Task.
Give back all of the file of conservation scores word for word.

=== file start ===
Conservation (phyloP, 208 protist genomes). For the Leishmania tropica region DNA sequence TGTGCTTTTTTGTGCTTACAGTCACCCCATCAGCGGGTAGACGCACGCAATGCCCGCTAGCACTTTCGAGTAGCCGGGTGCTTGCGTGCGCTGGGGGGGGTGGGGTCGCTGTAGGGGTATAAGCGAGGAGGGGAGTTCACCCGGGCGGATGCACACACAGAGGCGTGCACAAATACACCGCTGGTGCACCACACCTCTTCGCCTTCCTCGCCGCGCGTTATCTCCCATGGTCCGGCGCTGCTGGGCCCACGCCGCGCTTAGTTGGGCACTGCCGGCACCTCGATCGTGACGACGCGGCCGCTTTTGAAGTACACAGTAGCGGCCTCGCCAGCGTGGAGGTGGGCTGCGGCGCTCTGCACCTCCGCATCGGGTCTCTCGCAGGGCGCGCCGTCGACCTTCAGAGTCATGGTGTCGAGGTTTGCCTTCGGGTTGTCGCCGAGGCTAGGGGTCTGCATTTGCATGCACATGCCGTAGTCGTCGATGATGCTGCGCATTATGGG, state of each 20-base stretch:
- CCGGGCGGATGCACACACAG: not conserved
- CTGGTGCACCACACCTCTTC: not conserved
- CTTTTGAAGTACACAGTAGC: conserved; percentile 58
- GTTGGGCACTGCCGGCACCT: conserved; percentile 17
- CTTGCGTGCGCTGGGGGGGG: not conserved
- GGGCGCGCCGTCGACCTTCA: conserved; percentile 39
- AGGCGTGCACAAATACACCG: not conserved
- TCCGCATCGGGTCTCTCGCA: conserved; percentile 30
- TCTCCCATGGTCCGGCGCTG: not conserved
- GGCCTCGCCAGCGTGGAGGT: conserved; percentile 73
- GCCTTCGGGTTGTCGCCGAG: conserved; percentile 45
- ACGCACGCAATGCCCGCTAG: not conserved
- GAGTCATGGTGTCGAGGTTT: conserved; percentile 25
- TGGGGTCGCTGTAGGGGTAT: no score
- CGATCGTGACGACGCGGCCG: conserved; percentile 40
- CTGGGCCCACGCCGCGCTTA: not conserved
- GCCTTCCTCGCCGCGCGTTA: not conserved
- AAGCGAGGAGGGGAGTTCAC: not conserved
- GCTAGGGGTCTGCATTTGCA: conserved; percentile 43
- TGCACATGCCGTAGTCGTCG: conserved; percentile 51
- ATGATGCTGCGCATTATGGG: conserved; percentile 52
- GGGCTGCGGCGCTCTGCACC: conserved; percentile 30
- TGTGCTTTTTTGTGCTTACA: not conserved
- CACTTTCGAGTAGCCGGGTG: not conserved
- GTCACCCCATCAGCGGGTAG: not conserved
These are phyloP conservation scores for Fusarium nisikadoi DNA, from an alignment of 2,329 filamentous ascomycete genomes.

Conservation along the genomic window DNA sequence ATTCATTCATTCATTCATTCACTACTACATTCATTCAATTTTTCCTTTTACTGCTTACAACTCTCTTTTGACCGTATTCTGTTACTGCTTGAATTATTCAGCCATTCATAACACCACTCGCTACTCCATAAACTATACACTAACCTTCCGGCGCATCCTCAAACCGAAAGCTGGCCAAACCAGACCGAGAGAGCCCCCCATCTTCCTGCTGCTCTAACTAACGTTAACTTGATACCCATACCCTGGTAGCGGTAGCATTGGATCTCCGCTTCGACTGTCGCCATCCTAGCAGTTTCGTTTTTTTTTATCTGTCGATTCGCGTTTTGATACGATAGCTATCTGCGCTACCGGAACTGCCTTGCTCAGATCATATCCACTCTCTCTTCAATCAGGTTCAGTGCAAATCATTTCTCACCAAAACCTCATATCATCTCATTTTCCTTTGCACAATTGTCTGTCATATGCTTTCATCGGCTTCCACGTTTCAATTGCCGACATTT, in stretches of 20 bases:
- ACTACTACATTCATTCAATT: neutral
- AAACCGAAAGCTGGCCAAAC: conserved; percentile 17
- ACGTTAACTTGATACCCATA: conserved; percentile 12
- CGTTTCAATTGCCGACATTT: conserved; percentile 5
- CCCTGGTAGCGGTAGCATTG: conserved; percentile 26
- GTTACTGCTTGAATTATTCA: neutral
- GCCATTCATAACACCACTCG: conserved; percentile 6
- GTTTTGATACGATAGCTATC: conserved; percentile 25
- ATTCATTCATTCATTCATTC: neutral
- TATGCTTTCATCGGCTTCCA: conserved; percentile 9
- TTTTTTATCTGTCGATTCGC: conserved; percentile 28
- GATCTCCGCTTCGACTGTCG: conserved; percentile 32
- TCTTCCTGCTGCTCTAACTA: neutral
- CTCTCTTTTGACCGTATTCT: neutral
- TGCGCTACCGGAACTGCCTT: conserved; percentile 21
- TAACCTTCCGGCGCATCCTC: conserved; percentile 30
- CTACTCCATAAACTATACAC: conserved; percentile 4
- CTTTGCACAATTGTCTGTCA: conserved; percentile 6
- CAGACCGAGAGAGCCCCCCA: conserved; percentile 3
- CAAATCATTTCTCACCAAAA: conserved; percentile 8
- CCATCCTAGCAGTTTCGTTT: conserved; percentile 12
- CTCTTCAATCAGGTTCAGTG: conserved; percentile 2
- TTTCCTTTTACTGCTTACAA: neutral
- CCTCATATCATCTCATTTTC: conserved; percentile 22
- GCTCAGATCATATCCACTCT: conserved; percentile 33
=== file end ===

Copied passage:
Conservation (phyloP, 208 protist genomes). For the Leishmania tropica region DNA sequence TGTGCTTTTTTGTGCTTACAGTCACCCCATCAGCGGGTAGACGCACGCAATGCCCGCTAGCACTTTCGAGTAGCCGGGTGCTTGCGTGCGCTGGGGGGGGTGGGGTCGCTGTAGGGGTATAAGCGAGGAGGGGAGTTCACCCGGGCGGATGCACACACAGAGGCGTGCACAAATACACCGCTGGTGCACCACACCTCTTCGCCTTCCTCGCCGCGCGTTATCTCCCATGGTCCGGCGCTGCTGGGCCCACGCCGCGCTTAGTTGGGCACTGCCGGCACCTCGATCGTGACGACGCGGCCGCTTTTGAAGTACACAGTAGCGGCCTCGCCAGCGTGGAGGTGGGCTGCGGCGCTCTGCACCTCCGCATCGGGTCTCTCGCAGGGCGCGCCGTCGACCTTCAGAGTCATGGTGTCGAGGTTTGCCTTCGGGTTGTCGCCGAGGCTAGGGGTCTGCATTTGCATGCACATGCCGTAGTCGTCGATGATGCTGCGCATTATGGG, state of each 20-base stretch:
- CCGGGCGGATGCACACACAG: not conserved
- CTGGTGCACCACACCTCTTC: not conserved
- CTTTTGAAGTACACAGTAGC: conserved; percentile 58
- GTTGGGCACTGCCGGCACCT: conserved; percentile 17
- CTTGCGTGCGCTGGGGGGGG: not conserved
- GGGCGCGCCGTCGACCTTCA: conserved; percentile 39
- AGGCGTGCACAAATACACCG: not conserved
- TCCGCATCGGGTCTCTCGCA: conserved; percentile 30
- TCTCCCATGGTCCGGCGCTG: not conserved
- GGCCTCGCCAGCGTGGAGGT: conserved; percentile 73
- GCCTTCGGGTTGTCGCCGAG: conserved; percentile 45
- ACGCACGCAATGCCCGCTAG: not conserved
- GAGTCATGGTGTCGAGGTTT: conserved; percentile 25
- TGGGGTCGCTGTAGGGGTAT: no score
- CGATCGTGACGACGCGGCCG: conserved; percentile 40
- CTGGGCCCACGCCGCGCTTA: not conserved
- GCCTTCCTCGCCGCGCGTTA: not conserved
- AAGCGAGGAGGGGAGTTCAC: not conserved
- GCTAGGGGTCTGCATTTGCA: conserved; percentile 43
- TGCACATGCCGTAGTCGTCG: conserved; percentile 51
- ATGATGCTGCGCATTATGGG: conserved; percentile 52
- GGGCTGCGGCGCTCTGCACC: conserved; percentile 30
- TGTGCTTTTTTGTGCTTACA: not conserved
- CACTTTCGAGTAGCCGGGTG: not conserved
- GTCACCCCATCAGCGGGTAG: not conserved
These are phyloP conservation scores for Fusarium nisikadoi DNA, from an alignment of 2,329 filamentous ascomycete genomes.

Conservation along the genomic window DNA sequence ATTCATTCATTCATTCATTCACTACTACATTCATTCAATTTTTCCTTTTACTGCTTACAACTCTCTTTTGACCGTATTCTGTTACTGCTTGAATTATTCAGCCATTCATAACACCACTCGCTACTCCATAAACTATACACTAACCTTCCGGCGCATCCTCAAACCGAAAGCTGGCCAAACCAGACCGAGAGAGCCCCCCATCTTCCTGCTGCTCTAACTAACGTTAACTTGATACCCATACCCTGGTAGCGGTAGCATTGGATCTCCGCTTCGACTGTCGCCATCCTAGCAGTTTCGTTTTTTTTTATCTGTCGATTCGCGTTTTGATACGATAGCTATCTGCGCTACCGGAACTGCCTTGCTCAGATCATATCCACTCTCTCTTCAATCAGGTTCAGTGCAAATCATTTCTCACCAAAACCTCATATCATCTCATTTTCCTTTGCACAATTGTCTGTCATATGCTTTCATCGGCTTCCACGTTTCAATTGCCGACATTT, in stretches of 20 bases:
- ACTACTACATTCATTCAATT: neutral
- AAACCGAAAGCTGGCCAAAC: conserved; percentile 17
- ACGTTAACTTGATACCCATA: conserved; percentile 12
- CGTTTCAATTGCCGACATTT: conserved; percentile 5
- CCCTGGTAGCGGTAGCATTG: conserved; percentile 26
- GTTACTGCTTGAATTATTCA: neutral
- GCCATTCATAACACCACTCG: conserved; percentile 6
- GTTTTGATACGATAGCTATC: conserved; percentile 25
- ATTCATTCATTCATTCATTC: neutral
- TATGCTTTCATCGGCTTCCA: conserved; percentile 9
- TTTTTTATCTGTCGATTCGC: conserved; percentile 28
- GATCTCCGCTTCGACTGTCG: conserved; percentile 32
- TCTTCCTGCTGCTCTAACTA: neutral
- CTCTCTTTTGACCGTATTCT: neutral
- TGCGCTACCGGAACTGCCTT: conserved; percentile 21
- TAACCTTCCGGCGCATCCTC: conserved; percentile 30
- CTACTCCATAAACTATACAC: conserved; percentile 4
- CTTTGCACAATTGTCTGTCA: conserved; percentile 6
- CAGACCGAGAGAGCCCCCCA: conserved; percentile 3
- CAAATCATTTCTCACCAAAA: conserved; percentile 8
- CCATCCTAGCAGTTTCGTTT: conserved; percentile 12
- CTCTTCAATCAGGTTCAGTG: conserved; percentile 2
- TTTCCTTTTACTGCTTACAA: neutral
- CCTCATATCATCTCATTTTC: conserved; percentile 22
- GCTCAGATCATATCCACTCT: conserved; percentile 33